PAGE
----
But this was just the beginning of a time of memorable disasters. When the rains finally arrived last summer they came at an unrelenting pace. The town of Green Mountain Falls was devastated by an invasion of Fountain Creek flood waters, destroying bridges, culverts and washing out all roads, and even leaving some residents with no real access to their properties. The floods could not have occurred at a worse time for GMF, which already was experiencing big road woes. In addition, parts of downtown Manitou Springs was devastated once again, as were parts of the lower Ute Pass. The communities lost a bid to receive monies from the Federal Emergency Management Agency. However, GMF did snag an assistance grant from the state Department of Local Affairs.

Get Out Of Town By Sundown

Sheriff Jason Mikesell

Near the end of 2017, Teller County Sheriff Jason Mikesell announced plans to launch a major crackdown against illegal marijuana grow operations, with new laws that limit how many cannabis plants a homeowner can have. 

Law enforcement leaders even equated their campaign to “Get Out of Teller,” in a warning to those pursuing major for-profit illegal marijuana grow operations in rural parts of the county.  Media outlets, including TMJ, even referred this to the “Get Out Of Town by Sundown” effort.

So in 2018, law officers made it clear they meant business. The first nine months of 2018 was dominated by almost weekly busts of major cannabis grow operations, many of which were armed with special equipment and with ties to drug cartels. Officers seized millions (of street value worth) in illegal cannabis, in a campaign that occurred throughout Teller and El Paso counties. In many cases, out-of-town suspects were arrested. Unfortunately, due to the big money involved in this black market marijuana trade, many of these suspects bonded out of jail, only hours after getting arrested. Still, the campaign launched by the sheriff’s department received strong support by elected leaders and paved the way for a task force. 

This trend brought one new reality to Teller County: Our rural burg is no longer isolated from felony crimes. Virtually all the law enforcement agencies got bombarded with big spikes in crimes and incidents, including drug and drunk-driving cases, domestic violence, assaults and burglaries. The Cripple Creek Police Department, for example, grappled with nearly 12,000 calls and incidents throughout the first 10 month of the year.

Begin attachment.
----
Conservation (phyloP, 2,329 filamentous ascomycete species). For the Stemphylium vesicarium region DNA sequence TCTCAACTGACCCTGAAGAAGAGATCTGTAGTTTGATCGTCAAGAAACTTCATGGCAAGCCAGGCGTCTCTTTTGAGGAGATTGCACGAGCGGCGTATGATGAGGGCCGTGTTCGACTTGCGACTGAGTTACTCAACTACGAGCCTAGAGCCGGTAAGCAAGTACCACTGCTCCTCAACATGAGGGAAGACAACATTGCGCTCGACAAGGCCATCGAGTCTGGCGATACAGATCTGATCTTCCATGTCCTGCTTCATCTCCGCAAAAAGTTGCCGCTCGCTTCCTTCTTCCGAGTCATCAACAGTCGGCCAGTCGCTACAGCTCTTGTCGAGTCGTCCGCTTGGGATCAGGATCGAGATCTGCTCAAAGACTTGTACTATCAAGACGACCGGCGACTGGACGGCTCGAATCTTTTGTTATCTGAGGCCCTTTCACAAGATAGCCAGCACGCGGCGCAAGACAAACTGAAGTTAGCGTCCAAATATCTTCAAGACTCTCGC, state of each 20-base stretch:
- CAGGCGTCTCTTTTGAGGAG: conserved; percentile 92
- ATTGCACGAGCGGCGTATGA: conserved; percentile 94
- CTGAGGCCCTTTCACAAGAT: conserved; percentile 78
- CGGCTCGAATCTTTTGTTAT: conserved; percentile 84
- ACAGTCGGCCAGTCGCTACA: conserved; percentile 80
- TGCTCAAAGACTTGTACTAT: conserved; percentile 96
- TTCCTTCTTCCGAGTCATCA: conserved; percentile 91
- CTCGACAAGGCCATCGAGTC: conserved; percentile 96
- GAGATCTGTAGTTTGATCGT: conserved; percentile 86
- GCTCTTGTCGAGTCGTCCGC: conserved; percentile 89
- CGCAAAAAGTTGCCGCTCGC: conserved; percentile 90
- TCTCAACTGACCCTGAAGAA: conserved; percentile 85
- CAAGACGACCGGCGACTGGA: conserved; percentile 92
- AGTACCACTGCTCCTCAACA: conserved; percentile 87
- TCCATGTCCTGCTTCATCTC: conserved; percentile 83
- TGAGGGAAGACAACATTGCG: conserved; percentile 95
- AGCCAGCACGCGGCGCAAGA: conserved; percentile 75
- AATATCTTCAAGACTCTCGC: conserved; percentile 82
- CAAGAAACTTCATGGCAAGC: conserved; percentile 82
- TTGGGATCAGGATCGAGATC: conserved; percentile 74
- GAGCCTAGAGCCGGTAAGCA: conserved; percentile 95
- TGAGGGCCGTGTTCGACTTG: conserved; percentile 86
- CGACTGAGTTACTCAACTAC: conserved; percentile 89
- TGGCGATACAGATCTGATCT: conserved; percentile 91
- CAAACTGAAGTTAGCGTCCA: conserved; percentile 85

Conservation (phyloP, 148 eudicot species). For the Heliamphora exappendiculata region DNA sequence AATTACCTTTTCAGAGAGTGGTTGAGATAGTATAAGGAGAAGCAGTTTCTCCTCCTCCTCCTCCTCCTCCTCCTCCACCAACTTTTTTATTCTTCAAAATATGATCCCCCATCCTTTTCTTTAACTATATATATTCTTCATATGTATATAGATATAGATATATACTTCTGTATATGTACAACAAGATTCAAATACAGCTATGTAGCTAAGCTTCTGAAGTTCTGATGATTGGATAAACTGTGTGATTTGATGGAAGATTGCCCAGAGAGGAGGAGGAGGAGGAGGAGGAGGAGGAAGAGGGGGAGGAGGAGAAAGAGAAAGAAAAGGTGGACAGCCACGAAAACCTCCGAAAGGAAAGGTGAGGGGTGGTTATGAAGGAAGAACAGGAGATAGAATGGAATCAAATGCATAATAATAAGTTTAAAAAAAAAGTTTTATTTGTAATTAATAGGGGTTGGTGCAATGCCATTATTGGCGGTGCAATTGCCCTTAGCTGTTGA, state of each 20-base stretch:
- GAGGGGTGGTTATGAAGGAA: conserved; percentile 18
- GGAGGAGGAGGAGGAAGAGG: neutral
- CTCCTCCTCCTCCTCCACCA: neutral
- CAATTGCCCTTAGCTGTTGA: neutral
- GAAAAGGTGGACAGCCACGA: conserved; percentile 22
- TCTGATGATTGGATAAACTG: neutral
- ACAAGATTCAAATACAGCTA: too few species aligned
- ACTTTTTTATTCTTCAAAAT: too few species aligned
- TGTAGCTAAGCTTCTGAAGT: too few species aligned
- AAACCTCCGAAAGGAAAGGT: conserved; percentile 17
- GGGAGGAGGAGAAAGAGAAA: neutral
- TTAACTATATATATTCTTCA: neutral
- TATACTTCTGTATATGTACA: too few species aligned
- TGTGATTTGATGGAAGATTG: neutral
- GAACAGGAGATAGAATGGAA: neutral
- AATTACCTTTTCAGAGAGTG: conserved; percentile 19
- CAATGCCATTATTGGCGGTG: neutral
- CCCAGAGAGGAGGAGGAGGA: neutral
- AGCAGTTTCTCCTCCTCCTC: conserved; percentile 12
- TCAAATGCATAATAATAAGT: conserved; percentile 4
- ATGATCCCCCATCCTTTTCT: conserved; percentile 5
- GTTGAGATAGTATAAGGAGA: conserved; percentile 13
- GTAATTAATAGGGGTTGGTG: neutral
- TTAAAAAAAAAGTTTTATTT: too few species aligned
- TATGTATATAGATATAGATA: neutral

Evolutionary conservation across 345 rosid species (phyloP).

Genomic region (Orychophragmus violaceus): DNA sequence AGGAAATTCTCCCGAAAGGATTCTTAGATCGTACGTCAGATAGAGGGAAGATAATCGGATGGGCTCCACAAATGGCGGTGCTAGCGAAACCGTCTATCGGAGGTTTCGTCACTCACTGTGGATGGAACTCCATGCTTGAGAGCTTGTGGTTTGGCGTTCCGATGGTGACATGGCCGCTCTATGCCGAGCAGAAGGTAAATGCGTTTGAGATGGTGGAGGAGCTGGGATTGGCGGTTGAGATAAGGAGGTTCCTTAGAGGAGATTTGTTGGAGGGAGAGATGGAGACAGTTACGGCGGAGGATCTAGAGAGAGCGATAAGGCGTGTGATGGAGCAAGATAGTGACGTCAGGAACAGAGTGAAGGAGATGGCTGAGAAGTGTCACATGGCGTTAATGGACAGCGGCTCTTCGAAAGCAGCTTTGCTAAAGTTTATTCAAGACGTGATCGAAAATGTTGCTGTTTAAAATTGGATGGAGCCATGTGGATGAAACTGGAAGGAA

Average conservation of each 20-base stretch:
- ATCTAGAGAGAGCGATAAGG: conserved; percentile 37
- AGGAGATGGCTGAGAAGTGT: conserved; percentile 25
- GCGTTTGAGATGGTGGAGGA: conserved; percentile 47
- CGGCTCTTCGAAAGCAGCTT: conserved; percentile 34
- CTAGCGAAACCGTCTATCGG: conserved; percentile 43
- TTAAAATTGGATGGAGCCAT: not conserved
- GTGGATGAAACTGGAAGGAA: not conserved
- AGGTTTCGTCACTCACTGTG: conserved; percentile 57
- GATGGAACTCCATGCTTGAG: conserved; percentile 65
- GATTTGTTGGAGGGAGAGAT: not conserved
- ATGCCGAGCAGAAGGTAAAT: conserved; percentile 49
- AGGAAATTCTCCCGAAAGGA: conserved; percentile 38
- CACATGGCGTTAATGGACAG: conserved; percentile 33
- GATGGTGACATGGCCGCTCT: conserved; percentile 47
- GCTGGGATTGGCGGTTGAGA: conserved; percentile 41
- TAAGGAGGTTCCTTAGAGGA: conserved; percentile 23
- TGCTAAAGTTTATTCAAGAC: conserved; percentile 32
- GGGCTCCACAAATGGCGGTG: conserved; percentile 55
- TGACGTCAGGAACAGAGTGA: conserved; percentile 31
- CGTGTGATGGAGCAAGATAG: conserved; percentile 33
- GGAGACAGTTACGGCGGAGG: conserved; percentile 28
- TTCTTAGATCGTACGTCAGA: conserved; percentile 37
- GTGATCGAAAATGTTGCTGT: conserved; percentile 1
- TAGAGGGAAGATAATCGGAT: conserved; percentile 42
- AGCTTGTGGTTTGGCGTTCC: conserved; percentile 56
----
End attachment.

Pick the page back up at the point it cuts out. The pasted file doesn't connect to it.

Development Fever Strikes

The last year amounted to a boom time for mega development plans and pursuits.

The Charis Bible College and Andrew Wommack Ministries, located in Woodland Park, completed the next phase of their unprecedented $150 million-plus expansion and overall development, with the opening of a 3,000-plus-seat auditorium with state-of-the-art technology. This served as a hub for Charis’ many theatrical productions for hosting major seminars with nationally-known Christian evangelical sports celebrities and politicians, such as Tony Dungy and Mike Huckabee. The Charis Bible College also made more efforts to involve the community in their programs. In addition, Woodland Park became the home of the corporate headquarters for Andrew Wommack Ministries, bringing several hundred more AWM employees to the area. Plans are also in the work for housing at the AWM development. 

In other big development pursuits, Woodland Park landed a new Natural Grocers outlet, in a prime site off Hwy. 24. The health store chain cited Woodland Park as a prime market, and pursued their plans, despite getting rejected by the Downtown Development Authority from receiving any tax incentives.